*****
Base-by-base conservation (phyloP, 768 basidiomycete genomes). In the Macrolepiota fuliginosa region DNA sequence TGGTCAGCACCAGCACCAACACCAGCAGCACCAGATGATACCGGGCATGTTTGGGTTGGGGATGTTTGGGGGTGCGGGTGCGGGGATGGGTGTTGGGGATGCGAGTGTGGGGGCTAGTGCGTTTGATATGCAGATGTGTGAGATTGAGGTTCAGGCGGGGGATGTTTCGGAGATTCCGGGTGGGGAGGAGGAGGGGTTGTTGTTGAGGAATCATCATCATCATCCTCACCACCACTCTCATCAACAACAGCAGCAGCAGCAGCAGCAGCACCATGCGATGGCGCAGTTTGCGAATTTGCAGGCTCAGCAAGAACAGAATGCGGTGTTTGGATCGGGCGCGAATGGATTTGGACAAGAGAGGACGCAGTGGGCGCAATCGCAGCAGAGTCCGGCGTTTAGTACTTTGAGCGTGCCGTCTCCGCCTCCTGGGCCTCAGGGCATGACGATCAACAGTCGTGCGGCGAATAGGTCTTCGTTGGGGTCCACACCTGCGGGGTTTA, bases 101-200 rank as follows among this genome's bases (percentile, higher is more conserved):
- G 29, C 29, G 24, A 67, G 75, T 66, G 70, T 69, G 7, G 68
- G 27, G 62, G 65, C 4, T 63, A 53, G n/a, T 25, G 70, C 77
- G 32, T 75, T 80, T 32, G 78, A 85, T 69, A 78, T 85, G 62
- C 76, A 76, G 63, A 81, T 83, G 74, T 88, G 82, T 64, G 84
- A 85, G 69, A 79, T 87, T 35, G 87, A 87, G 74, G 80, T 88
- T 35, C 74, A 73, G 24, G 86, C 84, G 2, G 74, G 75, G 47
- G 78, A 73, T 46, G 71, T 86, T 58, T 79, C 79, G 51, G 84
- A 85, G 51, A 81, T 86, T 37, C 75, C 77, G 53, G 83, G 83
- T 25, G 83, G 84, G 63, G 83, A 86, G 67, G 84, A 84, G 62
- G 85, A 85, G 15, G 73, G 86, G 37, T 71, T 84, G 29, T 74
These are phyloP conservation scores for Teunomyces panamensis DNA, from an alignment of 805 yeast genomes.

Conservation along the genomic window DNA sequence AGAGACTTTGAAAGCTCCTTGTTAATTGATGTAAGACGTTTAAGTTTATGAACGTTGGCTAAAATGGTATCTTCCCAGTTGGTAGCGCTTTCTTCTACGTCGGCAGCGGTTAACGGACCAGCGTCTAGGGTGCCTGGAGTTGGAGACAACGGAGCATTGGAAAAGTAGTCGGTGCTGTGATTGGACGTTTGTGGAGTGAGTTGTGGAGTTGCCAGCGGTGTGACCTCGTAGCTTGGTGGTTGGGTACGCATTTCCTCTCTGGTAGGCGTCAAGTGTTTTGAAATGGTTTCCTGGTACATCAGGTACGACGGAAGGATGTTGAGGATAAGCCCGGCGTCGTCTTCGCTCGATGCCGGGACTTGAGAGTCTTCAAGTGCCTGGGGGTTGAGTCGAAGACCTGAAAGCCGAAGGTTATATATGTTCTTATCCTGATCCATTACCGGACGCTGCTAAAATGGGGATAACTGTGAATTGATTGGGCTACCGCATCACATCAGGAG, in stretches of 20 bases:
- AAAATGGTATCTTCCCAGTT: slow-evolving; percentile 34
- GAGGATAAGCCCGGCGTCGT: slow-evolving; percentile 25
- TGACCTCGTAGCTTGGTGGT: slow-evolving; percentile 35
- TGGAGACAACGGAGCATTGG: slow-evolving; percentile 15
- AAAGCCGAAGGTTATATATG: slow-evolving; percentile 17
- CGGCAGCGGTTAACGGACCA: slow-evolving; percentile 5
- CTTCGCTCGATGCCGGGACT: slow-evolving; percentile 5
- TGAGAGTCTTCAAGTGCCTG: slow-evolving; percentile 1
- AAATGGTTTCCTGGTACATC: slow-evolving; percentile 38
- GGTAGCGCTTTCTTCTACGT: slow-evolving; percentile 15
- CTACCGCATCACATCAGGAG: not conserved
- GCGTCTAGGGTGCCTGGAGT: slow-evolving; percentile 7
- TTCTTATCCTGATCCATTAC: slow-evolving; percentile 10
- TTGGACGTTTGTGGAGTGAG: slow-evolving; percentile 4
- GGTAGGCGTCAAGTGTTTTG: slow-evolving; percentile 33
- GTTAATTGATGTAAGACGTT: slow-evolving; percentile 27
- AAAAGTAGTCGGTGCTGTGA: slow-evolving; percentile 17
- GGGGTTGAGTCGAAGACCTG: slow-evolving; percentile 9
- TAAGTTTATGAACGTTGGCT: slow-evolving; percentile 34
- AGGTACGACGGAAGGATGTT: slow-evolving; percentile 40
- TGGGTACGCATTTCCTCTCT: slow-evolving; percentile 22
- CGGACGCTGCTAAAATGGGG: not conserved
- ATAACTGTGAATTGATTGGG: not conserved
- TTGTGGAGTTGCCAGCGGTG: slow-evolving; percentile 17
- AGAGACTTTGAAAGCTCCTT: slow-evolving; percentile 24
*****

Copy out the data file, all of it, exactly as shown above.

Base-by-base conservation (phyloP, 768 basidiomycete genomes). In the Macrolepiota fuliginosa region DNA sequence TGGTCAGCACCAGCACCAACACCAGCAGCACCAGATGATACCGGGCATGTTTGGGTTGGGGATGTTTGGGGGTGCGGGTGCGGGGATGGGTGTTGGGGATGCGAGTGTGGGGGCTAGTGCGTTTGATATGCAGATGTGTGAGATTGAGGTTCAGGCGGGGGATGTTTCGGAGATTCCGGGTGGGGAGGAGGAGGGGTTGTTGTTGAGGAATCATCATCATCATCCTCACCACCACTCTCATCAACAACAGCAGCAGCAGCAGCAGCAGCACCATGCGATGGCGCAGTTTGCGAATTTGCAGGCTCAGCAAGAACAGAATGCGGTGTTTGGATCGGGCGCGAATGGATTTGGACAAGAGAGGACGCAGTGGGCGCAATCGCAGCAGAGTCCGGCGTTTAGTACTTTGAGCGTGCCGTCTCCGCCTCCTGGGCCTCAGGGCATGACGATCAACAGTCGTGCGGCGAATAGGTCTTCGTTGGGGTCCACACCTGCGGGGTTTA, bases 101-200 rank as follows among this genome's bases (percentile, higher is more conserved):
- G 29, C 29, G 24, A 67, G 75, T 66, G 70, T 69, G 7, G 68
- G 27, G 62, G 65, C 4, T 63, A 53, G n/a, T 25, G 70, C 77
- G 32, T 75, T 80, T 32, G 78, A 85, T 69, A 78, T 85, G 62
- C 76, A 76, G 63, A 81, T 83, G 74, T 88, G 82, T 64, G 84
- A 85, G 69, A 79, T 87, T 35, G 87, A 87, G 74, G 80, T 88
- T 35, C 74, A 73, G 24, G 86, C 84, G 2, G 74, G 75, G 47
- G 78, A 73, T 46, G 71, T 86, T 58, T 79, C 79, G 51, G 84
- A 85, G 51, A 81, T 86, T 37, C 75, C 77, G 53, G 83, G 83
- T 25, G 83, G 84, G 63, G 83, A 86, G 67, G 84, A 84, G 62
- G 85, A 85, G 15, G 73, G 86, G 37, T 71, T 84, G 29, T 74
These are phyloP conservation scores for Teunomyces panamensis DNA, from an alignment of 805 yeast genomes.

Conservation along the genomic window DNA sequence AGAGACTTTGAAAGCTCCTTGTTAATTGATGTAAGACGTTTAAGTTTATGAACGTTGGCTAAAATGGTATCTTCCCAGTTGGTAGCGCTTTCTTCTACGTCGGCAGCGGTTAACGGACCAGCGTCTAGGGTGCCTGGAGTTGGAGACAACGGAGCATTGGAAAAGTAGTCGGTGCTGTGATTGGACGTTTGTGGAGTGAGTTGTGGAGTTGCCAGCGGTGTGACCTCGTAGCTTGGTGGTTGGGTACGCATTTCCTCTCTGGTAGGCGTCAAGTGTTTTGAAATGGTTTCCTGGTACATCAGGTACGACGGAAGGATGTTGAGGATAAGCCCGGCGTCGTCTTCGCTCGATGCCGGGACTTGAGAGTCTTCAAGTGCCTGGGGGTTGAGTCGAAGACCTGAAAGCCGAAGGTTATATATGTTCTTATCCTGATCCATTACCGGACGCTGCTAAAATGGGGATAACTGTGAATTGATTGGGCTACCGCATCACATCAGGAG, in stretches of 20 bases:
- AAAATGGTATCTTCCCAGTT: slow-evolving; percentile 34
- GAGGATAAGCCCGGCGTCGT: slow-evolving; percentile 25
- TGACCTCGTAGCTTGGTGGT: slow-evolving; percentile 35
- TGGAGACAACGGAGCATTGG: slow-evolving; percentile 15
- AAAGCCGAAGGTTATATATG: slow-evolving; percentile 17
- CGGCAGCGGTTAACGGACCA: slow-evolving; percentile 5
- CTTCGCTCGATGCCGGGACT: slow-evolving; percentile 5
- TGAGAGTCTTCAAGTGCCTG: slow-evolving; percentile 1
- AAATGGTTTCCTGGTACATC: slow-evolving; percentile 38
- GGTAGCGCTTTCTTCTACGT: slow-evolving; percentile 15
- CTACCGCATCACATCAGGAG: not conserved
- GCGTCTAGGGTGCCTGGAGT: slow-evolving; percentile 7
- TTCTTATCCTGATCCATTAC: slow-evolving; percentile 10
- TTGGACGTTTGTGGAGTGAG: slow-evolving; percentile 4
- GGTAGGCGTCAAGTGTTTTG: slow-evolving; percentile 33
- GTTAATTGATGTAAGACGTT: slow-evolving; percentile 27
- AAAAGTAGTCGGTGCTGTGA: slow-evolving; percentile 17
- GGGGTTGAGTCGAAGACCTG: slow-evolving; percentile 9
- TAAGTTTATGAACGTTGGCT: slow-evolving; percentile 34
- AGGTACGACGGAAGGATGTT: slow-evolving; percentile 40
- TGGGTACGCATTTCCTCTCT: slow-evolving; percentile 22
- CGGACGCTGCTAAAATGGGG: not conserved
- ATAACTGTGAATTGATTGGG: not conserved
- TTGTGGAGTTGCCAGCGGTG: slow-evolving; percentile 17
- AGAGACTTTGAAAGCTCCTT: slow-evolving; percentile 24